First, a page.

LONDON SLANT: THE TRIUMPH OF THE TREES

Imagine what it’s like to be a tree in London. Not a pampered sort that sits in parks and gardens, but a rough, tough plane or elm out there on the street. A tree that lives in a small quadrangle of earth and spends all day overhanging cars and inhaling their fumes.

Blossom on my doorstep: a London street cherry in full bloom.

Blossom on my doorstep: a London street cherry in full bloom.

Fortunately such trees have one big advantage: their artless beauty. They need it to get all the support they can as they struggle to survive. And now’s the time of year when it’s deployed at its blossoming best.

Every morning for past few days I’ve stepped outside to a billowing cloud of white. It’s the cherry tree I pestered the local council to plant in the empty patch of soil just outside my door. Its predecessor was pushed over by a gang of drunken yobs. I can’t describe the delight I now take in seeing it fully grown, in flower against a blue sky. But I’ll enjoy it just as much as the summer unfolds, and with it, its bright green leaves.

Now that “my” tree has grown into a stately adult, it’s just been joined by three new youngsters across the road. What a lovely surprise it was to open my door early one morning and see tree planters digging holes.

Young tree

Vandals tore the top off this young tree. Why? But it’s fighting back and leaves have opened on its little branches.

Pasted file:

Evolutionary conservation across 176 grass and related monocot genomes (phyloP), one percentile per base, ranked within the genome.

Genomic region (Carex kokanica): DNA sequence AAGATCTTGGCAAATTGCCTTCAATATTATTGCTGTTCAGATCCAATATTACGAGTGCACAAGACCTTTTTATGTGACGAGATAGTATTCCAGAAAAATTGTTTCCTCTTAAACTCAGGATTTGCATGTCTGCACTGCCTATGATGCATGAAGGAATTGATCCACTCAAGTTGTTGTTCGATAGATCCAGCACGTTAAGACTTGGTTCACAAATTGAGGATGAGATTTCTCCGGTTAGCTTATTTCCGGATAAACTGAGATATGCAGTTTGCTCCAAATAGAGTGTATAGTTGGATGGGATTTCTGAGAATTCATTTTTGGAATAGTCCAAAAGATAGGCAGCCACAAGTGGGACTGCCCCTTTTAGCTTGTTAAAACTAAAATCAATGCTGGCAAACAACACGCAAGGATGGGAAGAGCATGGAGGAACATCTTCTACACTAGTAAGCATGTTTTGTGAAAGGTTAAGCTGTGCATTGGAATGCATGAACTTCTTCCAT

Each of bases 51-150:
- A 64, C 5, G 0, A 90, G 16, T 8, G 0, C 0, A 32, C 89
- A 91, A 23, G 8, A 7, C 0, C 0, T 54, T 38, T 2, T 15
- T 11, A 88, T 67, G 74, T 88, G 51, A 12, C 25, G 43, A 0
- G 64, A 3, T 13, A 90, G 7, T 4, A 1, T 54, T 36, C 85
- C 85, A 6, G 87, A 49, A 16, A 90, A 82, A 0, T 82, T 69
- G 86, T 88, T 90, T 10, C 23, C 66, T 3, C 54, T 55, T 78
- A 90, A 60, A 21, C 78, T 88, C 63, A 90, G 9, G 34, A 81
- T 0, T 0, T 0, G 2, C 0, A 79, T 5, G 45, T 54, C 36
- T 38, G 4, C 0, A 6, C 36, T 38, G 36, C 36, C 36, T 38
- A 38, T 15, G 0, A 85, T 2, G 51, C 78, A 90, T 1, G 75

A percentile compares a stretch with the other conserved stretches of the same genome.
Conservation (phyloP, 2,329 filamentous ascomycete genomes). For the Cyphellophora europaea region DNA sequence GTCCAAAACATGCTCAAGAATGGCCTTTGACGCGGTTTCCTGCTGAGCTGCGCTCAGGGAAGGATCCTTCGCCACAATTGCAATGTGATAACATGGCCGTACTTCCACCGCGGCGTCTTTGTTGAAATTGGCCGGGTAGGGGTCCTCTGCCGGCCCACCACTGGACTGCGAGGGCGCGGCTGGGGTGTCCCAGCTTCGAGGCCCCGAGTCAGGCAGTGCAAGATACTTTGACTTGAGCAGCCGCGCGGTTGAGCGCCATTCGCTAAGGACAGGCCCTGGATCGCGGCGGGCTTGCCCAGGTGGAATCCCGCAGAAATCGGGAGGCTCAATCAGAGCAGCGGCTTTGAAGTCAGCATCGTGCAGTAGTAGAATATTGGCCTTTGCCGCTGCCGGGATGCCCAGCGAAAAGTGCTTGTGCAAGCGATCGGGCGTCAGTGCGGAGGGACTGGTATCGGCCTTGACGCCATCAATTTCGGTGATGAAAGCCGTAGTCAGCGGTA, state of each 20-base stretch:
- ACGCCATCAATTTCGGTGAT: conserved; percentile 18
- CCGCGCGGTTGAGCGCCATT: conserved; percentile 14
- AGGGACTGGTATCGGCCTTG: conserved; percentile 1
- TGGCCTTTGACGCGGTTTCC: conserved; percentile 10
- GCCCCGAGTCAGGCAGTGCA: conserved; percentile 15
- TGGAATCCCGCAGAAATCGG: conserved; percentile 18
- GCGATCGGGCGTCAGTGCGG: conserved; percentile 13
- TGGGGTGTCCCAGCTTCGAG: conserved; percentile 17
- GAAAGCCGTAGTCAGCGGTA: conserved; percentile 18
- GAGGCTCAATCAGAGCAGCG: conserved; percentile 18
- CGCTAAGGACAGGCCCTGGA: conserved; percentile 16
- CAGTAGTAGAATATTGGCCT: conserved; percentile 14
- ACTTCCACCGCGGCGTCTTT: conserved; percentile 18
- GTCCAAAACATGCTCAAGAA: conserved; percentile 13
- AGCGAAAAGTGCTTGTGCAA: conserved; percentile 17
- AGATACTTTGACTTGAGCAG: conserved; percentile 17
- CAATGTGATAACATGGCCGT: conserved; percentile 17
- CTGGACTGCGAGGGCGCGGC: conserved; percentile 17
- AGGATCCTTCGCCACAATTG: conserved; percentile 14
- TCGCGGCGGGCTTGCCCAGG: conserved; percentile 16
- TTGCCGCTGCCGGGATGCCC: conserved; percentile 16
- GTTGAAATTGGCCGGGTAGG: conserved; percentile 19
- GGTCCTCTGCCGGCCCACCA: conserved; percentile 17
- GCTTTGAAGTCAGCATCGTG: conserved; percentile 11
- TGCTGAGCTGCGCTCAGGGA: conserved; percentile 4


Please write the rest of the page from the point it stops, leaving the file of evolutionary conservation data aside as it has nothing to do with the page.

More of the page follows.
Sadly, vandals have pulled the top off one, but the other two are sprouting skywards. The tattered tree is fighting back, though. It’s showing defiant signs of life and I’ll be ready with buckets of water to help it should we get some summer heat.

Leaning tree

This leaning tree faced the axe: campaigning locals (including a pigeon worried about its nest!) stuck notices on it demanding it be saved.

Other neighbouring trees should give it courage and inspiration. A few steps away is one that was earmarked for the axe because it leans over into the street. A vigorous campaign saw a stay of execution and instead, the pavement beneath it was extended out into the road. Quite right, too.

An even bigger hoo-ha blew up over a tree that acquired its own, suitably grand name: the Rheidol Plane. Due to be hacked down for the redevelopment of a block of flats, it became the subject of a petition. Its supporters knocked repeatedly on every door.

Result!

Rheidol Plane

The Rheidol Plane: saved to continue presiding over its sacred swathe of grass.

The plans for the flats went back to the drawing board simply to accommodate the plane and I’m happy to report that it’s about to burst into leaf once more. Yes, those trees might not have an easy life, but there’s enough of us out there to help them where we can. My trees might not feature in London’s best, and have plaques to prove it, but they’re every bit as important to those of us who live round here.

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